At least until today, I’ve never had to write about the New York Times crossword puzzle.
By Ira Stoll, The Algemeiner
Over more than two and a half years writing a press criticism column focused on The New York Times for The Algemeiner, I’ve covered nearly every part of the Times, including plenty that you might not have thought would be battlegrounds over Israel or Judaism. I’ve found material not just in the front-page news articles about Israel or the op-ed columns, but also in the food section, the travel section, movie reviews, and even Times dance and fashion coverage.
At least until today, though, I’ve never had to write about the New York Times crossword puzzle.
There’s a first time for everything, however. Sure enough, it looks like the Times‘ well known and well documented inability to handle basic matters of Jewish literacy has infected even the area of the paper given over to the entertainment of wordplay.
As anyone scrambling to prepare for Chanukah realizes, however, we’re already in Kislev, and it hasn’t been anywhere near nine months since Rosh Hashana, which literally means “head of the year.”
As my fellow New York Sun columnist Benny Avni pointed out on Twitter, the Times “needs some editors who know anything about Judaism.”
While it is true that in ancient days the new Jewish year started in the month of Nissan, which includes Passover, and that counting by that order Kislev would be ninth, modern Jews tend to think of the calendar starting with the month of Tishrei. Rosh Hashana is the first day of Tishrei. By that count, Kislev is the third month. “Clueing it as 9th proves ability to google, but complete ignorance of current J[ewish] calendar,” Avni wrote.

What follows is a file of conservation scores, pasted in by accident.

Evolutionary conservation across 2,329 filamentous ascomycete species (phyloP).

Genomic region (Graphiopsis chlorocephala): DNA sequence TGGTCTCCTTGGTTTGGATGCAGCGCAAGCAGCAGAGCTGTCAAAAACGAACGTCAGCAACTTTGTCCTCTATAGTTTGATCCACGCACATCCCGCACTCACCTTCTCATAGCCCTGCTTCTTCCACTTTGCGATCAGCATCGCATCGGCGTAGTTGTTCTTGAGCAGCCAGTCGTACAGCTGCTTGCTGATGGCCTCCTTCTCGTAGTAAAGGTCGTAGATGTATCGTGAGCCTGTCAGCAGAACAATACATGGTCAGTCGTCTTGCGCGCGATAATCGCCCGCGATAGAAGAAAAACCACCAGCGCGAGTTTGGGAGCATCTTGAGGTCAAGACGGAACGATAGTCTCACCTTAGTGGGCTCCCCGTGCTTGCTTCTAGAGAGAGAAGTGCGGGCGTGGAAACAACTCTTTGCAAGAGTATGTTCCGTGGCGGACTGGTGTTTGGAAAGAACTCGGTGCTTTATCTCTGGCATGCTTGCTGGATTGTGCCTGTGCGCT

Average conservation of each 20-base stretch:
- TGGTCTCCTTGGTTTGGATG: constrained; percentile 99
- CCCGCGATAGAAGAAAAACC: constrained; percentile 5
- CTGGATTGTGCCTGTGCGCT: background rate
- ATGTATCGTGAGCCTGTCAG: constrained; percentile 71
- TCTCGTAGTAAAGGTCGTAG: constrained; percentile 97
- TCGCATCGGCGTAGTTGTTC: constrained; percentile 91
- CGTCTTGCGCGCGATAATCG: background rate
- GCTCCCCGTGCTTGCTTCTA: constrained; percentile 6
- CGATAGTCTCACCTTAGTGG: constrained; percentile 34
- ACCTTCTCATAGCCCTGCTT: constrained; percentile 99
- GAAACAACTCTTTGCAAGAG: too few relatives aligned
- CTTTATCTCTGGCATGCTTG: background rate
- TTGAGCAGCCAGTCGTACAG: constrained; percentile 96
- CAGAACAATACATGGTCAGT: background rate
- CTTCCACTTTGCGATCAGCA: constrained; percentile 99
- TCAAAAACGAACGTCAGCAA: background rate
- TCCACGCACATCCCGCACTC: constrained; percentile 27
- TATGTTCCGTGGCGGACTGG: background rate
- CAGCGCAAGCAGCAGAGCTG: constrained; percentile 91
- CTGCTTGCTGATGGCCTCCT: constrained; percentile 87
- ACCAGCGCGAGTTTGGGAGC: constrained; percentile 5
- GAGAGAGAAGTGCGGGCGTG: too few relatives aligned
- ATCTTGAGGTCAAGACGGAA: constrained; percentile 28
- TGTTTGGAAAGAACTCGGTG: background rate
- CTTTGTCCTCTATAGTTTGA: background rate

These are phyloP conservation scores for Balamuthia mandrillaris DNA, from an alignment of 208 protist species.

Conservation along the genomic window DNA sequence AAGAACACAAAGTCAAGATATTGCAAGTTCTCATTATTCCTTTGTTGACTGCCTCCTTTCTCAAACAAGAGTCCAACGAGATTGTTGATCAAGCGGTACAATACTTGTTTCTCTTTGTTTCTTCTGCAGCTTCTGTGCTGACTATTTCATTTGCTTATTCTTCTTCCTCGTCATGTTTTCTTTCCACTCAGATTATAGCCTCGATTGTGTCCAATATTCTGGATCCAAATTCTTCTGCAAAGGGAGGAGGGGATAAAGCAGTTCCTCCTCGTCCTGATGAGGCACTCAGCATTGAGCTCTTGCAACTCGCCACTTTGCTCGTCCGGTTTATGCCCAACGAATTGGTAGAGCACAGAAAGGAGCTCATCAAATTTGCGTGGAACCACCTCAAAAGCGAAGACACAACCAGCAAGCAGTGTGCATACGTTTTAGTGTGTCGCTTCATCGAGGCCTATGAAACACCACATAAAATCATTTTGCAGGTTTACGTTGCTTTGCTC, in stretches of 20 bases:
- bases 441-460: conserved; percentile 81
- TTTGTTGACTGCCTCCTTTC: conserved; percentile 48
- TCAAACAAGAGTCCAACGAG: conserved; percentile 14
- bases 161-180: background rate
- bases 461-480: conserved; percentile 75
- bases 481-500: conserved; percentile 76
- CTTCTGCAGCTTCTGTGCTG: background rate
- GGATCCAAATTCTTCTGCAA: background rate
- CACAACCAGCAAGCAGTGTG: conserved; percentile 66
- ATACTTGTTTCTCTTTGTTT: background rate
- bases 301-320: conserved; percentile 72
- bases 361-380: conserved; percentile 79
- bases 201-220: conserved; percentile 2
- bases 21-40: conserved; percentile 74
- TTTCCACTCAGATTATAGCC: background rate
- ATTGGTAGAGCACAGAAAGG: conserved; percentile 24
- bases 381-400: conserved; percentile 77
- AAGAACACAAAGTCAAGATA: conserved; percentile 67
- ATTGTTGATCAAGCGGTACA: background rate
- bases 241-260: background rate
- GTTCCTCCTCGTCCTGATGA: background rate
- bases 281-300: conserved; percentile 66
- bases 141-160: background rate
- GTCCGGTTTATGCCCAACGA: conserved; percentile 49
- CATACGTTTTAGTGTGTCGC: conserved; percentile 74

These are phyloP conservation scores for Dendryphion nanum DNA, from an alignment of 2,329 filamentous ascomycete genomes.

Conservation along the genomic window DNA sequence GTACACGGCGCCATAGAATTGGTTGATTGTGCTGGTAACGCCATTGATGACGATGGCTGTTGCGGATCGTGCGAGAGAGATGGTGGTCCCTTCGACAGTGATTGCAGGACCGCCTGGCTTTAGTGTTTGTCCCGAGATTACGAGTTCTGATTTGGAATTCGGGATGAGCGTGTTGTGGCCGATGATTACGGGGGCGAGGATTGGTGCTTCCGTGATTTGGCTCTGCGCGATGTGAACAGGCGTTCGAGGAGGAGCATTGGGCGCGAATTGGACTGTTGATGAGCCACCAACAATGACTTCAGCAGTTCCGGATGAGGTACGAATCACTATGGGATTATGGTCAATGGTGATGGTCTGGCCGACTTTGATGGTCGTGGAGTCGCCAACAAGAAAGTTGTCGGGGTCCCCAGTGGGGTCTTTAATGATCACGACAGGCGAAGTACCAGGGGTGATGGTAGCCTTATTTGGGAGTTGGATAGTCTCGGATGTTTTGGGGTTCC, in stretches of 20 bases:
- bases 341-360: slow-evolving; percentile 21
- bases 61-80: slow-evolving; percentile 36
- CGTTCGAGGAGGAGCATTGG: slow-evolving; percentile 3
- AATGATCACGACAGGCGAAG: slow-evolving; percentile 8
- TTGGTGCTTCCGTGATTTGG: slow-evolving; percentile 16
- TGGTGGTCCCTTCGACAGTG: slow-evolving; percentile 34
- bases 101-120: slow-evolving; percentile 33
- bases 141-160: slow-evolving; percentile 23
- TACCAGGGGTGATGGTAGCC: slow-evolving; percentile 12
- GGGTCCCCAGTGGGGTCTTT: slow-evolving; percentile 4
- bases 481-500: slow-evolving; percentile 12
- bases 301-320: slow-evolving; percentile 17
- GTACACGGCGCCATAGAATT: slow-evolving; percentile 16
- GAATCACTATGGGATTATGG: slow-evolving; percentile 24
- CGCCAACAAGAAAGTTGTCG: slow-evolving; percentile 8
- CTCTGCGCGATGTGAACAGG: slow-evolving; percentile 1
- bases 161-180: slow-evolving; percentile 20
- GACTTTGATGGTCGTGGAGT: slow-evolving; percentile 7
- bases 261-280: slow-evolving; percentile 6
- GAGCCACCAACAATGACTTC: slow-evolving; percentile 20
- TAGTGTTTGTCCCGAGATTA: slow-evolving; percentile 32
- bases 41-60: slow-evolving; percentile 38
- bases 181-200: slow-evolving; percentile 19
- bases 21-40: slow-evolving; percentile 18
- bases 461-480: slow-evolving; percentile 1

Wikipedia has more information on this, offering both what it calls an “ecclesiastical/biblical” numbering scheme, by which Kislev is ninth, and a “civil” numbering scheme, by which Kislev is third.
If the clue had been “Ninth biblical month,” I’d have no complaint.
It’ll be interesting to see whether the Times is willing to publish a correction on this one. If it does, it can then be added to the long and unfortunately ever-growing list of Times corrections on news related to Israel and Jewish topics.
Ira Stoll is the former managing editor of The Forward and North American editor of The Jerusalem Post.